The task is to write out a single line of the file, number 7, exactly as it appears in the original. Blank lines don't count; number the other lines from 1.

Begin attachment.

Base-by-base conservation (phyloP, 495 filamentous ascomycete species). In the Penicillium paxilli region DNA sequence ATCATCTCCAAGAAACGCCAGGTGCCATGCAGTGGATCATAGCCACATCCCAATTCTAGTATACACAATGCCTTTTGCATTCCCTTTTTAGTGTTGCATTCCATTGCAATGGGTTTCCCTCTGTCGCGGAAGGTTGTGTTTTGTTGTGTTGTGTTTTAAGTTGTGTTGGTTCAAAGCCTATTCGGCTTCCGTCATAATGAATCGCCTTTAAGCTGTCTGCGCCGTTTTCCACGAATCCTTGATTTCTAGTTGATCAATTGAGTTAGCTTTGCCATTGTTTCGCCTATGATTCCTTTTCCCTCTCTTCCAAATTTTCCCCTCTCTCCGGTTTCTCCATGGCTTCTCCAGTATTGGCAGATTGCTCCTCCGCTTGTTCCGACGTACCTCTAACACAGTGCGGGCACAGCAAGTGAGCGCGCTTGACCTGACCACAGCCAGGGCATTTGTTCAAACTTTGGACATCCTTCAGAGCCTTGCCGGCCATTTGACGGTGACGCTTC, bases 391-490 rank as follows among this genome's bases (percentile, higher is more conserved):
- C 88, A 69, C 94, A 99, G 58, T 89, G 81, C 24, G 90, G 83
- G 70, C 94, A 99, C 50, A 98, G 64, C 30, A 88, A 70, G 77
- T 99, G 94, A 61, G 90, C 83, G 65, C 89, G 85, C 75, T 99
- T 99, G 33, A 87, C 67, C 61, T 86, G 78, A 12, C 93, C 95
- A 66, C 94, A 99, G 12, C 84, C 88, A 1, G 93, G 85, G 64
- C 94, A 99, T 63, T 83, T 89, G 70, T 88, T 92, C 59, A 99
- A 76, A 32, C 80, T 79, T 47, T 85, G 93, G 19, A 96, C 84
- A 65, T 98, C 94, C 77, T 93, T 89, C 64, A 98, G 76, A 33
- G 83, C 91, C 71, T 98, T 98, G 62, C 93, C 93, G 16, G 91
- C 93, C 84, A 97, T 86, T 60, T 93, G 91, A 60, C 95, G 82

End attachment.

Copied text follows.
- C 94, A 99, T 63, T 83, T 89, G 70, T 88, T 92, C 59, A 99